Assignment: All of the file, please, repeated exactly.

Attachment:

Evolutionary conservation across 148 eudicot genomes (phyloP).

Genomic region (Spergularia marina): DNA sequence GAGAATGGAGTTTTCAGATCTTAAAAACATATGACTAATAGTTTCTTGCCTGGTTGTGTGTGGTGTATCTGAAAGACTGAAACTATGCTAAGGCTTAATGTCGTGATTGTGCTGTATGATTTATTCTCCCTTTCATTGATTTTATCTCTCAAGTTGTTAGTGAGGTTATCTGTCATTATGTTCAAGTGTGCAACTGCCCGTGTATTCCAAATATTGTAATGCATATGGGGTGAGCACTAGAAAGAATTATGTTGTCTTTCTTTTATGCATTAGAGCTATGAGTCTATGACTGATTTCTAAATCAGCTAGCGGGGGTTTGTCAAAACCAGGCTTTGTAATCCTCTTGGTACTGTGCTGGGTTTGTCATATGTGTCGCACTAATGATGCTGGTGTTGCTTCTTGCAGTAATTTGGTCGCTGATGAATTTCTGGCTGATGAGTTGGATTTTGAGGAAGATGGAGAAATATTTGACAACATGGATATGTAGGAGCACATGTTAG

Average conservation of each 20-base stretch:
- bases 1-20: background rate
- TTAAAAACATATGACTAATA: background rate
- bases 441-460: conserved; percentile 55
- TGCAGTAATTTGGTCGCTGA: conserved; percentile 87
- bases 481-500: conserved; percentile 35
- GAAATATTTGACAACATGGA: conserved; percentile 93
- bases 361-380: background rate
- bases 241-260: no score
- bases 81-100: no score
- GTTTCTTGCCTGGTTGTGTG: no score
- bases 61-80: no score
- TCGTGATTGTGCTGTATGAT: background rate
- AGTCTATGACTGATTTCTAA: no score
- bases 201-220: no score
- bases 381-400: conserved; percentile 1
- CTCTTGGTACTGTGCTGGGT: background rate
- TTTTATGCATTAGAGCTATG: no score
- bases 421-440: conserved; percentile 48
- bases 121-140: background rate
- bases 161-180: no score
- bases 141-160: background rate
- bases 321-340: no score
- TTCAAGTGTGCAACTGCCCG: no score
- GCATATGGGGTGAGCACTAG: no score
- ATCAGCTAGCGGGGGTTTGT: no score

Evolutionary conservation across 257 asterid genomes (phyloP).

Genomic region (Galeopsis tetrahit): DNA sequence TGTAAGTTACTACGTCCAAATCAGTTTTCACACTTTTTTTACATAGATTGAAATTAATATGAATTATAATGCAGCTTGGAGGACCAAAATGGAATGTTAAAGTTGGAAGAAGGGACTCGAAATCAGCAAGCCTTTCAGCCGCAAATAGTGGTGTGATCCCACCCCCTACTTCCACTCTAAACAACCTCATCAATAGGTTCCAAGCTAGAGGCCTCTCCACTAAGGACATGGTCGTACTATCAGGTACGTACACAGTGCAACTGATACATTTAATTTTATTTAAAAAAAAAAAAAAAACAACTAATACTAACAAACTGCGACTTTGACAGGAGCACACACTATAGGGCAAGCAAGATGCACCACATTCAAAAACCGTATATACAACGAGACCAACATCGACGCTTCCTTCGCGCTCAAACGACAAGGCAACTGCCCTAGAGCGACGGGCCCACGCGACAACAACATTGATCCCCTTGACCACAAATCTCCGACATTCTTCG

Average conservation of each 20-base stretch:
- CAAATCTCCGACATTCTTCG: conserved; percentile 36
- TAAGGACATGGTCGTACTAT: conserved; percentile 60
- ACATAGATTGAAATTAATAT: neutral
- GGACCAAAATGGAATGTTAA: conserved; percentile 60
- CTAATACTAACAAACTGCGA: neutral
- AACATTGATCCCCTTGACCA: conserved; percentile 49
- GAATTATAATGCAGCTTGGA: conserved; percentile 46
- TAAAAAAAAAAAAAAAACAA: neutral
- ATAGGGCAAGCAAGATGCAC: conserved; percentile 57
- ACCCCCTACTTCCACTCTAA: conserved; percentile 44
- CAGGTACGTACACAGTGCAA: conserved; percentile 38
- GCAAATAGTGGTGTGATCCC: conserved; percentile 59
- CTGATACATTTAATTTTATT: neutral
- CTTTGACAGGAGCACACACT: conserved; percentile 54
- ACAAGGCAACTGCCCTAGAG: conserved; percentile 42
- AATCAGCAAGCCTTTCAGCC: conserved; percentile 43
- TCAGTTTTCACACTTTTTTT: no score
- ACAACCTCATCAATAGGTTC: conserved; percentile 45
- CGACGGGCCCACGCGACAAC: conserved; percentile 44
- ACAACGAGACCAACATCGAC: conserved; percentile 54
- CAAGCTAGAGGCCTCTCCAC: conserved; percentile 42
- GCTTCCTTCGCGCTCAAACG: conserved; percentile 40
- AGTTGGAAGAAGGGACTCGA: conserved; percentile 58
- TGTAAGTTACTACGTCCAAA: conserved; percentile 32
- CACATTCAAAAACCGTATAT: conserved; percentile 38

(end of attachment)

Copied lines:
Evolutionary conservation across 148 eudicot genomes (phyloP).

Genomic region (Spergularia marina): DNA sequence GAGAATGGAGTTTTCAGATCTTAAAAACATATGACTAATAGTTTCTTGCCTGGTTGTGTGTGGTGTATCTGAAAGACTGAAACTATGCTAAGGCTTAATGTCGTGATTGTGCTGTATGATTTATTCTCCCTTTCATTGATTTTATCTCTCAAGTTGTTAGTGAGGTTATCTGTCATTATGTTCAAGTGTGCAACTGCCCGTGTATTCCAAATATTGTAATGCATATGGGGTGAGCACTAGAAAGAATTATGTTGTCTTTCTTTTATGCATTAGAGCTATGAGTCTATGACTGATTTCTAAATCAGCTAGCGGGGGTTTGTCAAAACCAGGCTTTGTAATCCTCTTGGTACTGTGCTGGGTTTGTCATATGTGTCGCACTAATGATGCTGGTGTTGCTTCTTGCAGTAATTTGGTCGCTGATGAATTTCTGGCTGATGAGTTGGATTTTGAGGAAGATGGAGAAATATTTGACAACATGGATATGTAGGAGCACATGTTAG

Average conservation of each 20-base stretch:
- bases 1-20: background rate
- TTAAAAACATATGACTAATA: background rate
- bases 441-460: conserved; percentile 55
- TGCAGTAATTTGGTCGCTGA: conserved; percentile 87
- bases 481-500: conserved; percentile 35
- GAAATATTTGACAACATGGA: conserved; percentile 93
- bases 361-380: background rate
- bases 241-260: no score
- bases 81-100: no score
- GTTTCTTGCCTGGTTGTGTG: no score
- bases 61-80: no score
- TCGTGATTGTGCTGTATGAT: background rate
- AGTCTATGACTGATTTCTAA: no score
- bases 201-220: no score
- bases 381-400: conserved; percentile 1
- CTCTTGGTACTGTGCTGGGT: background rate
- TTTTATGCATTAGAGCTATG: no score
- bases 421-440: conserved; percentile 48
- bases 121-140: background rate
- bases 161-180: no score
- bases 141-160: background rate
- bases 321-340: no score
- TTCAAGTGTGCAACTGCCCG: no score
- GCATATGGGGTGAGCACTAG: no score
- ATCAGCTAGCGGGGGTTTGT: no score

Evolutionary conservation across 257 asterid genomes (phyloP).

Genomic region (Galeopsis tetrahit): DNA sequence TGTAAGTTACTACGTCCAAATCAGTTTTCACACTTTTTTTACATAGATTGAAATTAATATGAATTATAATGCAGCTTGGAGGACCAAAATGGAATGTTAAAGTTGGAAGAAGGGACTCGAAATCAGCAAGCCTTTCAGCCGCAAATAGTGGTGTGATCCCACCCCCTACTTCCACTCTAAACAACCTCATCAATAGGTTCCAAGCTAGAGGCCTCTCCACTAAGGACATGGTCGTACTATCAGGTACGTACACAGTGCAACTGATACATTTAATTTTATTTAAAAAAAAAAAAAAAACAACTAATACTAACAAACTGCGACTTTGACAGGAGCACACACTATAGGGCAAGCAAGATGCACCACATTCAAAAACCGTATATACAACGAGACCAACATCGACGCTTCCTTCGCGCTCAAACGACAAGGCAACTGCCCTAGAGCGACGGGCCCACGCGACAACAACATTGATCCCCTTGACCACAAATCTCCGACATTCTTCG

Average conservation of each 20-base stretch:
- CAAATCTCCGACATTCTTCG: conserved; percentile 36
- TAAGGACATGGTCGTACTAT: conserved; percentile 60
- ACATAGATTGAAATTAATAT: neutral
- GGACCAAAATGGAATGTTAA: conserved; percentile 60
- CTAATACTAACAAACTGCGA: neutral
- AACATTGATCCCCTTGACCA: conserved; percentile 49
- GAATTATAATGCAGCTTGGA: conserved; percentile 46
- TAAAAAAAAAAAAAAAACAA: neutral
- ATAGGGCAAGCAAGATGCAC: conserved; percentile 57
- ACCCCCTACTTCCACTCTAA: conserved; percentile 44
- CAGGTACGTACACAGTGCAA: conserved; percentile 38
- GCAAATAGTGGTGTGATCCC: conserved; percentile 59
- CTGATACATTTAATTTTATT: neutral
- CTTTGACAGGAGCACACACT: conserved; percentile 54
- ACAAGGCAACTGCCCTAGAG: conserved; percentile 42
- AATCAGCAAGCCTTTCAGCC: conserved; percentile 43
- TCAGTTTTCACACTTTTTTT: no score
- ACAACCTCATCAATAGGTTC: conserved; percentile 45
- CGACGGGCCCACGCGACAAC: conserved; percentile 44
- ACAACGAGACCAACATCGAC: conserved; percentile 54
- CAAGCTAGAGGCCTCTCCAC: conserved; percentile 42
- GCTTCCTTCGCGCTCAAACG: conserved; percentile 40
- AGTTGGAAGAAGGGACTCGA: conserved; percentile 58
- TGTAAGTTACTACGTCCAAA: conserved; percentile 32
- CACATTCAAAAACCGTATAT: conserved; percentile 38